NID adds more expenses, but it’s no call for worry |

NID adds more expenses, but it’s no call for worry

Nevada Irrigation District has caught flak in the past for its multimillion-dollar financial reserves.

For example, a Nevada County grand jury recommended in December 2000 that NID hold off on a 1.8 percent rate increase, pending further study, because the water agency had $43 million in the bank.

But at a public workshop Wednesday, NID officials discussed scenarios under which the agency’s deep pockets could conceivably be empty in five years.

NID staff drew up a list of 155 projects they would like to work on over the next five years, ranging from installing new pipelines to upgrading water treatment plants.

If NID does all these projects by 2007 – and officials aren’t sure that will happen – the water agency would have $17 million left in savings, once expected revenues are added in.

However, most of the projects are proposed for this year or 2003. After that, the list thins out.

“Then our crystal ball gets a little hazy,” said NID chief engineer Tim McCall.

To be safe, NID officials tacked on $5 million in unspecified expenditures for 2004, 2005, 2006 and 2007. That additional $20 million would bring total expenditures to roughly $63 million, leaving the water agency more than $3 million in debt by 2007.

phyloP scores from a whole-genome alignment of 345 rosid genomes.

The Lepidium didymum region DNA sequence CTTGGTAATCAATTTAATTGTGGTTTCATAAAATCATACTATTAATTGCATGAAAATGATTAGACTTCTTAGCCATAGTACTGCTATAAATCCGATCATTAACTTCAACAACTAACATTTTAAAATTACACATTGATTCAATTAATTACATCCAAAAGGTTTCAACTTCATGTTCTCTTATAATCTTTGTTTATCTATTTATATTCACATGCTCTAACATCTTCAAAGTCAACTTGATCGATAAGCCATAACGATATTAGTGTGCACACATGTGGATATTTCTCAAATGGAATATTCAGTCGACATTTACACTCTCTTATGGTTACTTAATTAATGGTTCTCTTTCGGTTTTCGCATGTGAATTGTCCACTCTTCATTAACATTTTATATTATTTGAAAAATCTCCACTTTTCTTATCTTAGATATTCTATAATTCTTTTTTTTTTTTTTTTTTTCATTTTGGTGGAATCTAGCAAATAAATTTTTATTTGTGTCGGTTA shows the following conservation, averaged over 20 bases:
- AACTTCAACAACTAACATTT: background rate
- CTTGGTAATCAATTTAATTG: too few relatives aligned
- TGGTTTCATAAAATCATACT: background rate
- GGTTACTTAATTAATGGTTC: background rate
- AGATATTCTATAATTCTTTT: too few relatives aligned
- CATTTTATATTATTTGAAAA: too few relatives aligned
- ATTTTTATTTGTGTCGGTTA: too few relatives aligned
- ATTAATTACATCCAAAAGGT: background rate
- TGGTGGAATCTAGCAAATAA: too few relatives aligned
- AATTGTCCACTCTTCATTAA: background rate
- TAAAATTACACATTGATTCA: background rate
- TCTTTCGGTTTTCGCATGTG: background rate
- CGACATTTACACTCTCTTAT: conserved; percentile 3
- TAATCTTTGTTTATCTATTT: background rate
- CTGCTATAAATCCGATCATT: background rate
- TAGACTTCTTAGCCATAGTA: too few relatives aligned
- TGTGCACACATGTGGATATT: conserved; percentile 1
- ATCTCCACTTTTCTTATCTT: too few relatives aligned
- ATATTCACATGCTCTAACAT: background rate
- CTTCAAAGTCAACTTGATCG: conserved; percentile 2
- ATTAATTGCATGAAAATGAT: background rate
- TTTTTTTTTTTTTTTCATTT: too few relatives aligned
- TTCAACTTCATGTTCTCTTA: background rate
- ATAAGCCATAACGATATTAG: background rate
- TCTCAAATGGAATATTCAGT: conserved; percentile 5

“This is not meant to be alarming,” said McCall, who later said the project list is a “living document” that changes over time and is meant to show the spectrum of possible expenses.

NID director Nancy Weber, who represents the area around Nevada City, suggested, “Just don’t take it seriously, and then you’ll be good.”

Director R. Paul Williams of Placer County said, “This is just a guide.” But he added, “Our reserves are going down, there’s no doubt about it.”

Director Ernie Bierwagen defended the savings as prudent.

So did director Scott Miller of southern Nevada County, who said, “We’re proud of our reserves. They’re there. They’re good.”

Support Local Journalism

Support Local Journalism

Readers around Grass Valley and Nevada County make The Union’s work possible. Your financial contribution supports our efforts to deliver quality, locally relevant journalism.

Now more than ever, your support is critical to help us keep our community informed about the evolving coronavirus pandemic and the impact it is having locally. Every contribution, however large or small, will make a difference.

Your donation will help us continue to cover COVID-19 and our other vital local news.


Start a dialogue, stay on topic and be civil.
If you don't follow the rules, your comment may be deleted.

User Legend: iconModerator iconTrusted User